|The LookOut columns|
||What I Say|| About
By Frank J. Gruber
Last Thursday I was walking east on Santa Monica Boulevard to get lunch at the new coffee shop inside the new Main Library when at Fifth Street I bumped into former Santa Monica Mayor Paul Rosenstein. He was downtown walking around while waiting for his car to be serviced.
Mayor Rosenstein was always the council member I felt closest to politically. I worked on his successful reelection campaign in 1996 when he did something hard to do in Santa Monica -- he ran without the endorsement of Santa Monicans for Renters Rights, which had endorsed him when he was first elected, but still managed not to be co-opted by what passes for the "right" in Santa Monica politics.
In 1998, when he tried to create a "middle-path" political group, the "Civic Forum, and that did get co-opted, he broke with it just before the election.
Mr. Rosenstein was a true independent by local standards, but one with true left-wing values, and for the years during which he cast the swing vote the City Council was unusually productive. It didn't hurt that Mr. Rosenstein is exceptionally even-tempered.
Since leaving the Council -- he choose not run for reelection in 2000 -- Mr. Rosenstein has shown that there can be life after the Santa Monica City Council, by holding important political action positions with various labor unions. (Mayor Rosenstein by trade was a union electrician.) At present, he works for the unions at Kaiser Hospitals.
Although he is quite happy with his new job -- the unions at Kaiser and management are developing new forms of cooperative administration -- the former mayor was a bit glum when I saw him Thursday.
He immediately brought up to me the story he had read in The Lookout about the Ninth Circuit's approval of most of the City of Santa Monica's new regulations on public assembly, which the City Council enacted in 2001, and then amended in 2003. (see story)
I'm a bit glum, too. It's depressing what we have done to ourselves in the name of "quality of life" and the dread of being inconvenienced. The City's finer and finer regulation of community events, to the point that nearly any gathering of more than 150 people needs a permit, pursuant to laws enacted to deal with situations like homeless meals programs taking over the parks, or everyone's anxiety that traffic might get backed up, have made our rights as citizens narrower and narrower.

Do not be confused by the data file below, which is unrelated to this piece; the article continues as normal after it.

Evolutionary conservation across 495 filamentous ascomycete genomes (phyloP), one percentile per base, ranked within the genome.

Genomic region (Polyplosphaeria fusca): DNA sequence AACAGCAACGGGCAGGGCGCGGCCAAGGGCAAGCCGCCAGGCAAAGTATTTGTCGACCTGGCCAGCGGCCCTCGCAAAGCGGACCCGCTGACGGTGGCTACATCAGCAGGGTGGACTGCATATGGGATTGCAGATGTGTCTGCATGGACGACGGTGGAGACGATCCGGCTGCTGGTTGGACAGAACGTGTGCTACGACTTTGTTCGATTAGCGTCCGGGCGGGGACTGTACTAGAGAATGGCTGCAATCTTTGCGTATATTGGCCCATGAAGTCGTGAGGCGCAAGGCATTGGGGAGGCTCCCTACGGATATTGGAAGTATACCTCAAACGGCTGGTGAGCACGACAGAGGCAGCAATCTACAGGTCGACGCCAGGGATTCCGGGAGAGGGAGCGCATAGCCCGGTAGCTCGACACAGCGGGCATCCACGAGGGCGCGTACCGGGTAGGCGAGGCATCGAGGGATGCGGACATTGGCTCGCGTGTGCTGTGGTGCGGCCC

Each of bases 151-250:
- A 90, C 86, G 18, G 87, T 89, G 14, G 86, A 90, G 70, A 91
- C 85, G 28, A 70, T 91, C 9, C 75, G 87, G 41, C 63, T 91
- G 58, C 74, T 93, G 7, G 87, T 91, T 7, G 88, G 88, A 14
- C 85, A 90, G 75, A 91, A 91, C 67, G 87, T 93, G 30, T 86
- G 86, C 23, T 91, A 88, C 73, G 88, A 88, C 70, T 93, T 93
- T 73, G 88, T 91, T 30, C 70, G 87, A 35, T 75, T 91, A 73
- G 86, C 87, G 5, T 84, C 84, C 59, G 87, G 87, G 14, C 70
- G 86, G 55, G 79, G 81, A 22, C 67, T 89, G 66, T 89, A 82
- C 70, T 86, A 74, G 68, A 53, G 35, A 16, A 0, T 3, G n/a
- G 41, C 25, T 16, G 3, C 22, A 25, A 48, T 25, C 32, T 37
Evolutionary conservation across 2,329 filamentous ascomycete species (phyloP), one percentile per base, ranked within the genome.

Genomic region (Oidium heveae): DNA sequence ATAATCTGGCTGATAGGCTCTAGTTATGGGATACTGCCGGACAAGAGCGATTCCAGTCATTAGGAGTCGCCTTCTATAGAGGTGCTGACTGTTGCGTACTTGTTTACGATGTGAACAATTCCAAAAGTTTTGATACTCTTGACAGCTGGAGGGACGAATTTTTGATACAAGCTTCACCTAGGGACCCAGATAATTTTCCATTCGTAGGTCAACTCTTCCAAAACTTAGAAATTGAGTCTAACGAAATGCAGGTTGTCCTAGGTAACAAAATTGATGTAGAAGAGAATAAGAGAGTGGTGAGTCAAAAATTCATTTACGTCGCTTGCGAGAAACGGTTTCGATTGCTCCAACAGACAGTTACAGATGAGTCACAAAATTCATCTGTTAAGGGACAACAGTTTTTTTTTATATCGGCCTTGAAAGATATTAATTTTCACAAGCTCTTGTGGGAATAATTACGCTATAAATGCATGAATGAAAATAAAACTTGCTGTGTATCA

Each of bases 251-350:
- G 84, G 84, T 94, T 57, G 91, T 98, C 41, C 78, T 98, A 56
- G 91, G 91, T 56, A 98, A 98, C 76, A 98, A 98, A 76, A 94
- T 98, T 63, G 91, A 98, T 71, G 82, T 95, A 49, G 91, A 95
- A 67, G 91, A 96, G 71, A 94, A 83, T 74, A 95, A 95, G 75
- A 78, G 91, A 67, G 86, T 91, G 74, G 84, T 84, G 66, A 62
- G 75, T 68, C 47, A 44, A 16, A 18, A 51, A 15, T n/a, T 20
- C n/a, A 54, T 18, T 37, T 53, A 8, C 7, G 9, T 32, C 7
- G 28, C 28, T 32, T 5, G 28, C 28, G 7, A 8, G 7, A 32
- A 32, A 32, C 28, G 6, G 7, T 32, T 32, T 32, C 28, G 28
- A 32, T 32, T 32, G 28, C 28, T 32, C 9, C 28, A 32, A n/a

For instance, the ordinance as amended in 2003 to take into account constitutional objections then pending in court, requires anyone organizing a march or assembly on public streets, sidewalks, etc., or anyone organizing an event that will attract 150 or more people on City property, to get a permit in advance, but carves out an exemption for "spontaneous" events in response to news that breaks less than 48 hours beforehand, but only if the event occurs on the lawn in front of City Hall.
City Hall's lawn is now our "free speech zone." But what if, for instance, a public official who has done something you and 150 of your friends don't like, suddenly visits Santa Monica to give a speech? What if you and 150 of your friends want to protest where and when the speech is occurring?
Or what if a business suddenly fires all of its workers? Do the aggrieved workers and their supporters have to take their spontaneous demonstration to City Hall, instead of protesting at the business itself?
I have written previously about my annoyance at the do-gooders who come to Santa Monica to feed the homeless, without giving any other care or aid, and without coordinating their work with Santa Monica's social service providers, merely to prove how good they are, all the while as they ignore the homeless people in their own communities. And like everyone else I know what it's like to be caught in traffic behind a demonstration.
So I understand the motivation behind this kind of legislation. And I know how under the threat of civil liberties litigation laws like Santa Monica's Community Event Ordinance can, ironically, become overly broad by virtue of trying to be content neutral.
But let's not lose sight of what we lose when we try to make the world perfect and perfectly regulated.
We lose a little bit of our democracy.
And these days when Washington wants to gobble up big
chunks of our democracy, we need every bit of it we've got.
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